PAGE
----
- Mass. Biotech Bill Signed
BOSTON, June 17, 2008 -- A $1 billion, 10-year plan to boost Massachusetts' position in the life sciences was signed by Gov. Deval Patrick, joined by Senate President Therese Murray and Speaker of the House Salvatore F. DiMasi, Tuesday at the Joslin Diabetes Center in Boston.
The unveiling of the Massachusetts Life Sciences Law was the result of a year-long collaboration between the governor, the legislature, academia, life sciences industry leaders and patient advocacy groups. The signing comes just before Gov. Patrick, key legislators and industry leaders attend the the Biotechnology Industry Organization (BIO) 2008 International Biotechnology Convention, being held June 17-20 in San Diego. It was during BIO 2007 that the governor announced the $1 billion Life Sciences Initiative. (See also Mass. Tags $1B for Biotech).
“With this initiative we take our rightful place as a global leader in the life sciences,” said Gov. Patrick. “There is no place in the world with as great a concentration of life sciences talent, resources and vision as Massachusetts. With these resources ... we are on our way to helping find new cures for diseases, creating new jobs and positioning ourselves for long-term economic growth.”
The law will enhance the state’s strengths in the fields of medicine and science and fill gaps in federal funding to ensure the state’s ability to support life sciences innovations from idea to product, the governer's office said in a statment.
The package includes $500 million in capital funding to be spent over 10 years; $299.5 million for targeted infrastructure projects and the balance -- $200 million -- in unrestricted funds for investment in public infrastructure projects, at the discretion of the Massachusetts Life Sciences Center (MLSC) which the bill establishes.
It provides for $25 million each year for 10 years for the Massachusetts Life Sciences Investment Fund, held at the MLSC, for loans, grants, fellowships and investments to stimulate increased research and development in the life sciences sector, and $25 million each year for 10 years in tax incentives to be awarded to certified life sciences projects.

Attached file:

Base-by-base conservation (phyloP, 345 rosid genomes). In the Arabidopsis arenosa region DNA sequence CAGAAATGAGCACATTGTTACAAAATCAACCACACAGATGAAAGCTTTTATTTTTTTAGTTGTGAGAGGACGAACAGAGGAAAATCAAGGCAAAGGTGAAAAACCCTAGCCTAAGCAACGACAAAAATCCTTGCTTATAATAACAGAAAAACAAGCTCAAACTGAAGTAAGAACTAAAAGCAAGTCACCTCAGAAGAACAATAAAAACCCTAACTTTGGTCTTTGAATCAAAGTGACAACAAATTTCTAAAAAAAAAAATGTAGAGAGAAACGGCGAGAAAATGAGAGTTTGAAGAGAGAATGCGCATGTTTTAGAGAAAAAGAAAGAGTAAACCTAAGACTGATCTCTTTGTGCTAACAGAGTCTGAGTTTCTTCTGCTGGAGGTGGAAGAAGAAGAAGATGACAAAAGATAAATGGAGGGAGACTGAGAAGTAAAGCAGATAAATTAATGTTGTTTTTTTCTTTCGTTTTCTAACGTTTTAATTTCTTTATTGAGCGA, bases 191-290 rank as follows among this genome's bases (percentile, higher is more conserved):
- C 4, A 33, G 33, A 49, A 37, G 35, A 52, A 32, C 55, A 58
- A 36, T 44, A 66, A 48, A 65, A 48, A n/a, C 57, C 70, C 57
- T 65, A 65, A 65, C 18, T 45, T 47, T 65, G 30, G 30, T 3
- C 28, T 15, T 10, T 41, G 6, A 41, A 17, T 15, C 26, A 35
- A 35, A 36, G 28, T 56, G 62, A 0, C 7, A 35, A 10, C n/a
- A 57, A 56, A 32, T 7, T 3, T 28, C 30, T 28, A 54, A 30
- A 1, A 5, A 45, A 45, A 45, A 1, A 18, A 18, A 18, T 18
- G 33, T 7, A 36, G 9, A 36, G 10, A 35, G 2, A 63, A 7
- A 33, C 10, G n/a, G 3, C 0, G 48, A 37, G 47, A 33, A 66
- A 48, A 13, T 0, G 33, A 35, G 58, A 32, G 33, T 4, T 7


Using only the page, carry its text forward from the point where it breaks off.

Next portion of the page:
The law also creates the MLSC Life Sciences Investment Program to expand employment in the life sciences sector in MA and to promote health-related innovations by supporting research and development, manufacturing and commercialization in life sciences; creates five Regional Technology and Innovation Centers, to be identified from among existing life science regional centers; and adds an 18-member advisory board, to be appointed by the governor, including 10 members of the Massachusetts Life Sciences Collaborative, five chancellors of the University of Massuchsetts system, and three patient advocates. The Secretary of Labor & Workforce Development and five directors of Regional Technology Innovation Centers will be nonvoting members.
Four additional funds to be administered by the MLSC will also be created: the Dr. Craig C. Mello Small Business Equity Investment Fund; Judah Folkman Higher Education Grant Fund for grants to graduate school students; MA Small Business Matching Grant Fund; and the MA Life Sciences Education Fund for vocational and technical school equipment purchases.
“The Life Science Initiative creates a climate which will attract and retain successful biotech companies to commit expansion plans within Massachusetts,” said Geoff MacKay, President and CEO of Organogenesis Inc., a tissue generation company with headquarters in Switzerland and in Canton, Mass. “Organogenesis is implementing a major expansion to 250,000 square feet and 600 high-tech jobs, and the governor’s Life Science Initiative is the driving factor guiding our selection of Massachusetts over competing options. The Life Science Initiative has given Organogenesis Inc. the business confidence to grow in Massachusetts and expand our R&D labs, manufacturing facility and global head office.”
Heidi Daniels, executive director of the Juvenile Diabetes Research Fund New England, said, “This significant investment in research will help Massachusetts continue to be a leader in the research world, help Massachusetts retain the brightest minds in science to focus on solving problems, and most importantly, help all its residents move closer to cures for chronic diseases, such as type 1 diabetes, that affect so many of our loved ones."
The law also strengthens the Massachusetts Life Sciences Center, which has been charged with executing much of the life sciences initiative by focusing its attention on science and economic development, strategic investments nd collaboration with the private sector to create innovation infrastructure critical to both researchers and companies, the governor's office said. The center, which has just named its new CEO and president, Susan Windham-Bannister, PhD, will allocate the $25 million per year dedicated to the MLSC Fund. It will also be empowered to direct approximately $200 million of the $500 million in capital funds.
For more information, visit: www.mass.gov
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